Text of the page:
Campbell believes that the lack of brain response monitoring in patients undergoing euthanasia raises important ethical and medical questions.
Normally, pentobarbital should be injected at a rate of no more than 0.05g per minute. During euthanasia, however, pentobarbital is administered at a much higher rate of 9g per minute. Pharmacological warnings for pentobarbital state that, at doses greater than the recommended limit, the drug can cause gangrene (a condition where loss of blood supply causes tissue to die), joint pain throughout the whole body, and tissue irritation. Campbell believes that the fact the drug does not reach the central nervous system immediately means that there is a risk the high dosage used in euthanasia could cause the patient to suffer pain before they die. She points out that the neuroinflammatory architecture of the central nervous system mechanically resists neurotoxic extremes from entering the brain. This explains why it uses the neuroinflammatory system to save itself, redirecting and discharging the neurotoxins into the body rather than allowing them to penetrate the brain. For this reason, Campbell says that pentobarbital and other drugs used in the euthanasia process are not capable of causing death, or brain death, not even within one hour of administration and only partially after 36 hours. According to Campbell, physicians often advise euthanasia patients that they will die within just one minute; she believes that this is false and misleading information.Recognising pain
Campbell believes that part of the problem lies in the law’s failure to acknowledge scientific evidence which examines the patient’s pain, both actual and potential, at the different stages of the euthanasia process. Firstly, if the desire for euthanasia is based on the patient’s persistent suffering, the law should require alternative ways of relieving that pain to be considered. Then, if the decision is to proceed with euthanasia, an assessment should be made to determine whether the patient is prepared for the potential of an awake state overriding unconsciousness and of pain during the actual process: of cardiac arrest, suffocation, and finally brain death. Campbell believes that patients should be made fully aware of this possible pain, and, together with their psychiatrist and physician, accept it as a potential risk of the euthanasia process. According to her, this is the only route to ensure compliance with EU laws protecting patient safety.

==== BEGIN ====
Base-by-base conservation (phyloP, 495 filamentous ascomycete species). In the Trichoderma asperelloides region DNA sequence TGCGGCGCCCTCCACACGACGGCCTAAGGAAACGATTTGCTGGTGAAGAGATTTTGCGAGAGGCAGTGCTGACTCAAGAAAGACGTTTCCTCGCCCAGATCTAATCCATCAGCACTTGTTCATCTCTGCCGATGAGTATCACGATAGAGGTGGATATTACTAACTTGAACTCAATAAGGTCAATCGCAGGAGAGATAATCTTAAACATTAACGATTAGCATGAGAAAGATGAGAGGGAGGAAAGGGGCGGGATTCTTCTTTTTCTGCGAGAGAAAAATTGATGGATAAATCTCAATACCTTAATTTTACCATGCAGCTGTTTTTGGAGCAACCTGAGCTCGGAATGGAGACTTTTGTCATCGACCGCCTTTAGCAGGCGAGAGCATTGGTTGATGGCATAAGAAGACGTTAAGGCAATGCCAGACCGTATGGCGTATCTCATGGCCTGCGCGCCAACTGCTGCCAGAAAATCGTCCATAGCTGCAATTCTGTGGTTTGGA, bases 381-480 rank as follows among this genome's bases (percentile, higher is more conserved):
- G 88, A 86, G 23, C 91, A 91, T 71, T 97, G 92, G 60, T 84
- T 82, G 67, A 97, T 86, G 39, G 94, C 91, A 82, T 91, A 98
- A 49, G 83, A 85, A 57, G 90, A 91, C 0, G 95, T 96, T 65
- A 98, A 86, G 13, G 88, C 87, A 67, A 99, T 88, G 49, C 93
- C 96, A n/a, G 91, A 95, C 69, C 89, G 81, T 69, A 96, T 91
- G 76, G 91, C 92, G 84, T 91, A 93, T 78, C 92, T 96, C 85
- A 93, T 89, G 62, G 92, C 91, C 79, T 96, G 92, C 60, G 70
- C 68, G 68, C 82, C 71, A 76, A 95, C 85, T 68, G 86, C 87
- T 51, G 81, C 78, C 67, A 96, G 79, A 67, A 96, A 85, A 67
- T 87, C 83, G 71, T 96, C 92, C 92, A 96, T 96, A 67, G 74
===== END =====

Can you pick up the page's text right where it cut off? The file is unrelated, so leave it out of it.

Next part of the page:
Another issue is the lack of differentiation between two different types of pain: nociception and neuropathic pain. Nociception is the most common type of pain, and is the type experienced as a result of injury or a health condition like arthritis. In contrast, neuropathic pain occurs as a result of damage to the nervous system. It is often described as a shooting or burning sensation. Neuropathic pain can be caused by diseases that affect the nervous system, such as multiple sclerosis or injuries that cause spinal cord compression. Significantly for many euthanasia patients, chemotherapy to treat cancer is known to sometimes cause neuropathic pain.
Both types of pain – nociceptive and neuropathic – are triggered by the release of cytokines, a group of immunity-related cell-signalling molecules. Two of these molecules are tumour necrosis factor alpha and interleukin 1 beta. Previous research suggests that pentobarbital reduces the release of interleukin 1 beta by only 30-40%, while extreme doses can actually increase the activity of tumour necrosis factor alpha. Campbell proposes that high doses of pentobarbital can therefore potentially cause, rather than relieve, neuropathic pain during euthanasia. This would mean that pain-blocking during euthanasia is essentially ineffective.